It’s hard to believe, but yes. The financial system, that we know, have already collapsed and never recovered back.
Let’s take a look at what happened.
Earlier than you think
It all started in 2000, with the promise that every American will own a house and with mortgages with very low requirements for loan approval. Anyone could have a mortgage, even people that had no income. So a real estate bubble began to form, which at some point of time had to burst. The bubble lasted until 2006. Everyone believed that real estate prices could rise indefinitely. The market continued to deteriorate, and in 2007 the Fed’s General Meeting was held to address the market issue.
Although the Fed provided sufficient liquidity to the market, on 9 August 2007, LIBOR (London Interbank Offered Rate) and EFF (Effective Federal Funds) collapsed. Whenever market participants saw the growth of LIBOR, they borrowed at a favorable EFF rate and made money on speculation. This helped to keep the market stable. Once that happened, it was just like if the world had stopped.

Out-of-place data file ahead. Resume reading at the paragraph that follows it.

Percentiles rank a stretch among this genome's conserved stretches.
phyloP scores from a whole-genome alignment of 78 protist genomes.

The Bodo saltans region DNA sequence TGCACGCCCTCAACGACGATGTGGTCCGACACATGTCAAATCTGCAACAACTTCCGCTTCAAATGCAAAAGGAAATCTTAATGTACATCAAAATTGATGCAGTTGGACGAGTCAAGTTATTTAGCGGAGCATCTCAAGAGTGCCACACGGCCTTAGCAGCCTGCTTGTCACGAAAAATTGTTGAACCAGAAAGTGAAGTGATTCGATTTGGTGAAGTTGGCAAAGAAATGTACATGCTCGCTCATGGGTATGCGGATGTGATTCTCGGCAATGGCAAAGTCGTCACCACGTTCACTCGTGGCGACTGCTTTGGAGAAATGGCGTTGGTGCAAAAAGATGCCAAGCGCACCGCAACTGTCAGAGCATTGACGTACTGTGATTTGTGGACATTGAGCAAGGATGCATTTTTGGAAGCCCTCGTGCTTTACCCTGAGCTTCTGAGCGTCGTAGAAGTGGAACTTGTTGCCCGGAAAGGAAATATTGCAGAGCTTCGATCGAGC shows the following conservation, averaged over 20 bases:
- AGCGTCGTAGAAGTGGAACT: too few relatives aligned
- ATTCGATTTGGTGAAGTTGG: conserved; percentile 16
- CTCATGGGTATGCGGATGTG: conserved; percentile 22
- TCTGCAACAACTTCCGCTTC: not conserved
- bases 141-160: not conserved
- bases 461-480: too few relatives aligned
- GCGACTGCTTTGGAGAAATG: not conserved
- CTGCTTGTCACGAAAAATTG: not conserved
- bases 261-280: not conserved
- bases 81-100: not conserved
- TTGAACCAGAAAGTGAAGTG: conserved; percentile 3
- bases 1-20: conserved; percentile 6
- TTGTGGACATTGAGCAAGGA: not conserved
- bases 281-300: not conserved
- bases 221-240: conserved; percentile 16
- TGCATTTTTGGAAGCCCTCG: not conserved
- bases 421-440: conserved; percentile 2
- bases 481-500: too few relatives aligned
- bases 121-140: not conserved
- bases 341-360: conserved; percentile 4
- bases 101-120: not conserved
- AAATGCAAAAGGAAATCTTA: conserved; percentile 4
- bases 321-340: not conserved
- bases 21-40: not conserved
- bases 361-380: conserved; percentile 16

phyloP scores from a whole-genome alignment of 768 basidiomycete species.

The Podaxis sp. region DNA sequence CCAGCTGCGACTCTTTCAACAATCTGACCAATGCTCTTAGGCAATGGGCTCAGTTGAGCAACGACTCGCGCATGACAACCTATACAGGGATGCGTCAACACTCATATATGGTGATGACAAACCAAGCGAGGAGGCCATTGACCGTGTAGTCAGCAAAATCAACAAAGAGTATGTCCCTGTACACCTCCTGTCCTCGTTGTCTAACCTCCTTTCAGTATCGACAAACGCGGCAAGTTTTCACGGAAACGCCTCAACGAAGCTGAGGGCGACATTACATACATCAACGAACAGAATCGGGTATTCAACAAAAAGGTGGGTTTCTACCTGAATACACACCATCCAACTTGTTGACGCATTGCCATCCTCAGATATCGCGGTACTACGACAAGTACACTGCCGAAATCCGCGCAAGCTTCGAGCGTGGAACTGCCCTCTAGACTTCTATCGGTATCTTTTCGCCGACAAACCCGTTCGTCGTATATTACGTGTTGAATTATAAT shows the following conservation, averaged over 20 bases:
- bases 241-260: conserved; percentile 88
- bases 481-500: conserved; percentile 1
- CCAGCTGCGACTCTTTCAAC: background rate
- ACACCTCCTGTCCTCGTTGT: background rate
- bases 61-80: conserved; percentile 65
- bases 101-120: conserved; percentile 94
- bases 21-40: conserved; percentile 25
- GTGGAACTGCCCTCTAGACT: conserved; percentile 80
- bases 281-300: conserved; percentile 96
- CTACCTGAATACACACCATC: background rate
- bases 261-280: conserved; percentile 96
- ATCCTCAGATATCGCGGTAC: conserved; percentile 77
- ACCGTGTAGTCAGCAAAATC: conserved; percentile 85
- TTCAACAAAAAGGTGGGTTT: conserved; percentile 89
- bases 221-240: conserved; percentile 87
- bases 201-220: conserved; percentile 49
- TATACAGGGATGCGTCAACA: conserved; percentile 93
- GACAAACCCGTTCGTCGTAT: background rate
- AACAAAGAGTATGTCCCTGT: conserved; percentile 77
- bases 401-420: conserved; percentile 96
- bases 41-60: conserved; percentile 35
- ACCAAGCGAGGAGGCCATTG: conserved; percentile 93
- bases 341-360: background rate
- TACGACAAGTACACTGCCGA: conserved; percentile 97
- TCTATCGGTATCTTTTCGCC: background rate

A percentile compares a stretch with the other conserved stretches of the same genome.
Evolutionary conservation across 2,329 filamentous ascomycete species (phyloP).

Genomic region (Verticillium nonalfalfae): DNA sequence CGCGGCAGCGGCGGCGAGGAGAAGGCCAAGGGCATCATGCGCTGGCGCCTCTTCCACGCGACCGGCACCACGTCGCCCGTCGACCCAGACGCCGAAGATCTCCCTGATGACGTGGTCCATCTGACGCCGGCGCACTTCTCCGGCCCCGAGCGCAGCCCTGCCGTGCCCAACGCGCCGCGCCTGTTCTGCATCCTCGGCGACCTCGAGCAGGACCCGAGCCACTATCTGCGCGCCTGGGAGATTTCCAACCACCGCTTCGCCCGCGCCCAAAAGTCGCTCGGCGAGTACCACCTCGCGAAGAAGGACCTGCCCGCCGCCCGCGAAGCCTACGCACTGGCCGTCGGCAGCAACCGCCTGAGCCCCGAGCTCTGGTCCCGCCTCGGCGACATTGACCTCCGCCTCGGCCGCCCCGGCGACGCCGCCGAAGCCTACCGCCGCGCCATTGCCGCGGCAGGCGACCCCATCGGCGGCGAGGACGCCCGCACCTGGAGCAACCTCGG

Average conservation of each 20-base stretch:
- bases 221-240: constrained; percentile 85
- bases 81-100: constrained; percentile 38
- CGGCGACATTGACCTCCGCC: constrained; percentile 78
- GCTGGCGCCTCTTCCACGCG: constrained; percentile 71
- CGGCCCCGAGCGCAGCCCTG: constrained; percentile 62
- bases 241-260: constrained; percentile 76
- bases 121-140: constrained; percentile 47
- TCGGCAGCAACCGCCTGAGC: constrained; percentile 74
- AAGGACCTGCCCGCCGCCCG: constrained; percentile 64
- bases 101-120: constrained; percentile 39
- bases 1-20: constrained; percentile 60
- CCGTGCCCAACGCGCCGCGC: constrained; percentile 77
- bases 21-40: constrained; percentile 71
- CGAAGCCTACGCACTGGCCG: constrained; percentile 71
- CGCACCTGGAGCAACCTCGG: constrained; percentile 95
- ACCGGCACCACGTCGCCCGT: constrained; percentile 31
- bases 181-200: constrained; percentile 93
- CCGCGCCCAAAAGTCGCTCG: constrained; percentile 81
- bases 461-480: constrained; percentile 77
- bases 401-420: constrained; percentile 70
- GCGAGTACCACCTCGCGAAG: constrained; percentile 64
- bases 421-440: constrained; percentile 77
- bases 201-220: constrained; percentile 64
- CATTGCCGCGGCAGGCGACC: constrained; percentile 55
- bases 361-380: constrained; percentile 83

The crisis continues to this day
The Fed has lost control of the market. Any attempt to rectify it failed. Rumors have even begun to spread that most assets are already illiquid. This was the moment when the financial market collapsed and could no longer recover. Many of you, with the word “crisis”, will surely come up with the name Lehman Brothers, a bank, founded in 1847, which collapsed in 2008. However, this was not the beginning of the crisis, only one of the banks that fell.
Since the introduction of quantitative easing and other short-sighted efforts to heal the market, the crisis has basically persisted. The latest global development with COVID-19, quaranteens and lockdowns did not help this situation, with central banks continuing with their money printing. But what can be done with that? Maybe there is a way, but it has to be within a new financial system.
Another piece in the puzzle is that as a result of the 2008 crisis, the first cryptocurrency Bitcoin was born. New hope was borne that we can still have a financial system we can trust. Because the current one has fallen apart and there is no chance that it will ever recover. We need new financial system – such a system we can trust.